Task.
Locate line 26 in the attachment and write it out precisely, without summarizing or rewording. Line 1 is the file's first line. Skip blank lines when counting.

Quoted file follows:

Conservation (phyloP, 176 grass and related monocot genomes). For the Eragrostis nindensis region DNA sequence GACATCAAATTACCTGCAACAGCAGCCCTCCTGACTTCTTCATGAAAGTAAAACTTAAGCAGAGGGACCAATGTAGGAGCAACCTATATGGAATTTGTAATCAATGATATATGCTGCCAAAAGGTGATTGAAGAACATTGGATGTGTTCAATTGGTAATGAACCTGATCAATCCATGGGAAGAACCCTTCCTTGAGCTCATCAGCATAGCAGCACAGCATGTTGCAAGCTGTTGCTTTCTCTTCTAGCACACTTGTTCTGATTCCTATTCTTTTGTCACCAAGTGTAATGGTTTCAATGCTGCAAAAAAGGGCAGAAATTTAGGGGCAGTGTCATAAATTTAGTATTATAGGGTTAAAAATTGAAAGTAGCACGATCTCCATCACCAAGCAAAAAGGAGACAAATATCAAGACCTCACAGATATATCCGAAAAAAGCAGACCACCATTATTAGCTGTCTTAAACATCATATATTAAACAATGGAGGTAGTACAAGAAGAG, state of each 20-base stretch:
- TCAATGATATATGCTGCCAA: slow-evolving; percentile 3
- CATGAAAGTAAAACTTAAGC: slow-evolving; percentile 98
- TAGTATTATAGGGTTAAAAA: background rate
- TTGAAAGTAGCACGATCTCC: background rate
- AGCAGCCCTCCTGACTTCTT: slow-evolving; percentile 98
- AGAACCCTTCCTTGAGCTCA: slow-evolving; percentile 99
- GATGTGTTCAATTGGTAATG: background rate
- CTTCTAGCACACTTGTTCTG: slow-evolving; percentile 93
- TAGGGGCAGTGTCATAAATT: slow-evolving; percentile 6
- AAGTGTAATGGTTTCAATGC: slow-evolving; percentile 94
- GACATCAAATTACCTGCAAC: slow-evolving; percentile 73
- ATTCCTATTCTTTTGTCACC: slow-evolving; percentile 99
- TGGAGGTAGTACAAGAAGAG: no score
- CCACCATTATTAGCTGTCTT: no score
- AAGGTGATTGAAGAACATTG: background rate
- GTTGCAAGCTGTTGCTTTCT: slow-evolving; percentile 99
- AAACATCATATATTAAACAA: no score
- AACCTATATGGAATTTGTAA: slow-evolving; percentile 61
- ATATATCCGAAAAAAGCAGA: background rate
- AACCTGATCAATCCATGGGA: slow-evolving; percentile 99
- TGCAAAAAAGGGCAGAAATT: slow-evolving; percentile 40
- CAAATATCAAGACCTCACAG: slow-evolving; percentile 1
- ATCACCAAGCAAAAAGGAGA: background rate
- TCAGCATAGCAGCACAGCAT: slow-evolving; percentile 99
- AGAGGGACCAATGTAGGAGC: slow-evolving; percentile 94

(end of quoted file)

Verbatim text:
- AGAGGGACCAATGTAGGAGC: slow-evolving; percentile 94